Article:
Meet a white rhino, shoebill stork, and more
After seeing animals in the wild on safari and gorilla trek, we were excited to meet some up close at the Uganda Wildlife Education Centre where we had a private tour and stayed overnight in one of the guest bandas.
The Uganda Wildlife Education Centre (UWEC) opened in 1952 as a zoo and has transformed into a rescue, rehabilitation, and conservation education center. UWEC also focuses on captive breeding of endangered species like the white rhino and gray parrot. All of the animals that live at the Centre were rescued, confiscated, or born there. There is also a medicinal plant garden with indigenous plants of Uganda. The Centre is in a great location, ten minutes from the Entebbe Airport on the shores of Lake Victoria, so it is really easy to visit, yet only 15 – 20% of the visitors are foreigners. Keeper, Nicholas Muhindo gave us a private tour and introduced us to several of the animals. He has been a Keeper for five years and has a great deal of knowledge about wildlife and the UWEC.
The animals at UWEC
The first animal we met was our favorite – Sushi, the shoebill stork who has lived at UWEC since 1976. There are less than 500 shoebill storks left in the world. They live in the wetlands and have lost much of their habitat due to man’s expansion. Nicholas opened the enclosure and instructed us on the proper way to greet a shoebill stork to ask for approval – make a squealing noise and bow. As you can see from the video, Sushi appeared to like us – and the feeling was mutual.
Next we met Hamukungu, a two-year old elephant orphan who was rescued from Queen Elizabeth National Park after a man killed his mother. Bruce, his Keeper told us about Hamukungu and that African elephants are at risk of being on the endangered list due to habitat loss. Sadly, last year 27 elephants were poached in Uganda. See a cute photo of Bruce and Hamukungu on Facebook >
Three beautiful giraffe live at Uganda Wildlife Education Centre – two female and one male. The Center rescued the first female from drowning in the Nile River. Since giraffes are social, UWEC brought two others to live with her. We entered a viewing area adjacent to the enclosure and got to hand feed them some snacks. Very cool!
At the baby chimpanzee habitat we met Keeper Angela, who was preparing millet porridge for dinner. The chimps don’t like the porridge unless it is sweetened with sugar. We helped feed the little cuties. The Centre is preparing to introduce the babies to the adult chimps and hope that they will easily be accepted into the group. Did you know that chimps don’t like to swim? When we viewed the adult habitat, Nicholas threw a few bananas into the stream and the chimps used tree branches to fish them out rather than jump in.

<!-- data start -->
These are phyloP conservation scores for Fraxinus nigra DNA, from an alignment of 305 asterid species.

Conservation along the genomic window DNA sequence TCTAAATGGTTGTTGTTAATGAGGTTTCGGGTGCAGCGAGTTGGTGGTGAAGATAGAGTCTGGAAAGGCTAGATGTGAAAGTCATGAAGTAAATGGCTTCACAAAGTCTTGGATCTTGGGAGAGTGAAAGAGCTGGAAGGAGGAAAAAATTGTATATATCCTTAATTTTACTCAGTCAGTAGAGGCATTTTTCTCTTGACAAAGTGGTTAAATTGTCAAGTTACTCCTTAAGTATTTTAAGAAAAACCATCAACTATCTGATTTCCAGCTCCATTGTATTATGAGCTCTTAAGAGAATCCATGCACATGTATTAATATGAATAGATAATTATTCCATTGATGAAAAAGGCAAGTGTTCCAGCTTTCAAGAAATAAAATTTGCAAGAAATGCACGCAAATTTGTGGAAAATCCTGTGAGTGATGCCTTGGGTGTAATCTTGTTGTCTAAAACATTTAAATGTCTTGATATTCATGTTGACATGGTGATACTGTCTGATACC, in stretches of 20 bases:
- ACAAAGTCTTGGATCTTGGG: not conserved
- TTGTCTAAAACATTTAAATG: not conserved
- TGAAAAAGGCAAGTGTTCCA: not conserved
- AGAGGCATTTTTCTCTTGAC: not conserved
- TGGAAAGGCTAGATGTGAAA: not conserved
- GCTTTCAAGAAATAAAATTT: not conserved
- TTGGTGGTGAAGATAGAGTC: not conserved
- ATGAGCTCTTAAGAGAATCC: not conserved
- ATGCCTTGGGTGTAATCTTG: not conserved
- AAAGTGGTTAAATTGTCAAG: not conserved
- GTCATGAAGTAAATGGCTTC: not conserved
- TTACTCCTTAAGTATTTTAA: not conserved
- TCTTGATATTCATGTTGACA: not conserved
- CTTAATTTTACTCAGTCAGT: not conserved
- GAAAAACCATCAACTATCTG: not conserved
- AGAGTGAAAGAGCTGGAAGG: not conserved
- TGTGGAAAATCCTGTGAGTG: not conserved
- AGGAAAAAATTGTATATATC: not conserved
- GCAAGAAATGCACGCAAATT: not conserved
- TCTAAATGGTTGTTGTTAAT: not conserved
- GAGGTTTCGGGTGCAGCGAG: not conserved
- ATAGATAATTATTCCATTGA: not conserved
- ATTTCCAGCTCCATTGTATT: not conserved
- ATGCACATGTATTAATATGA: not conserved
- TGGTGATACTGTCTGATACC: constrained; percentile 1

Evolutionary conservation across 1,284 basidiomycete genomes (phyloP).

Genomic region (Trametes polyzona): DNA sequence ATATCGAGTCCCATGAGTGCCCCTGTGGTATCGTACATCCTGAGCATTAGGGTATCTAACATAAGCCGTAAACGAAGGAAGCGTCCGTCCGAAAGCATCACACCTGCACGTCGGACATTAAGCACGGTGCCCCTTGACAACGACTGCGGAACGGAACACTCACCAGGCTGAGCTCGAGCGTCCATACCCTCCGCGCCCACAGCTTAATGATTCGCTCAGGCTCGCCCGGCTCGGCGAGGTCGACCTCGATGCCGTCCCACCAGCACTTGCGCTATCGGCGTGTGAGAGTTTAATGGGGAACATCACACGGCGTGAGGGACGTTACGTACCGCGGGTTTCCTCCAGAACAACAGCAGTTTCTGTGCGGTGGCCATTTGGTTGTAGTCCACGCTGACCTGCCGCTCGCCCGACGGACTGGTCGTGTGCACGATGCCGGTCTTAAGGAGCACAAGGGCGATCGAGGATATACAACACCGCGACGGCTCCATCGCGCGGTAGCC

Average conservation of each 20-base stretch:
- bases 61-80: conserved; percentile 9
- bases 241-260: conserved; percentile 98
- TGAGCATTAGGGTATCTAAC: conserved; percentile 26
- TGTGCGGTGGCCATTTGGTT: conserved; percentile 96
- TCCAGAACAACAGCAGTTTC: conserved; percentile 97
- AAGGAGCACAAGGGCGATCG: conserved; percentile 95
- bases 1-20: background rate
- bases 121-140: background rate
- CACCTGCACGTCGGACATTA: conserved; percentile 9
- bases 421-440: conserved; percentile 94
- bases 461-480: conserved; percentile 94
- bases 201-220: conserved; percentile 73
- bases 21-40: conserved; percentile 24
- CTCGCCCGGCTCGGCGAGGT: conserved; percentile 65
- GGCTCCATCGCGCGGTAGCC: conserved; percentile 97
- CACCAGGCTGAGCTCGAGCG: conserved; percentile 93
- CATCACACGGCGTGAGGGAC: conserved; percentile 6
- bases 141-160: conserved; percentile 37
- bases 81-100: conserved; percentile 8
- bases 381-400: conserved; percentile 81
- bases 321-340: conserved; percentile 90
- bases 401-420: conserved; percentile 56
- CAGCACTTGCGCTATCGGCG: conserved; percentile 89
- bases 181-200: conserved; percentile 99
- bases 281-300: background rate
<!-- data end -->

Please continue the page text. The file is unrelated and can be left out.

Next, we got as close as we have ever been, but not too close, to the lions, leopard, and hyena. We went into the locked area that borders the enclosure where Nicholas engaged the leopard and then adult lion with a large, nasty piece of meat. It was incredible to get so close to these magnificent beasts. We actually went into the enclosure with the two lion cubs – they make the silliest sounds.
As we explored, we also saw monkeys, serval cat, cobra, viper, chameleon, adult and baby Nile crocodiles, and a python that UWEC rescued and treated after a man smashed his head with a rock. Since then, she has had several hatchlings and most were released to the wild. Near the restaurant, which overlooks the lake, there are a few friendly camels that you can pet or even ride.
Captive breeding of endangered species
One of Uganda Wildlife Education Centre’s goals is to successfully breed the grey parrot and white rhino in captivity. For the grey parrot, the staff has tried several different ways to make nests to encourage breeding. The parrot has laid eggs twice but they didn’t hatch. UWEC has not yet tried with the two resident white rhino, which are extinct in the wild. We got to meet one of the rhino, who likes having his ears scratched. Our fingers are crossed for a success!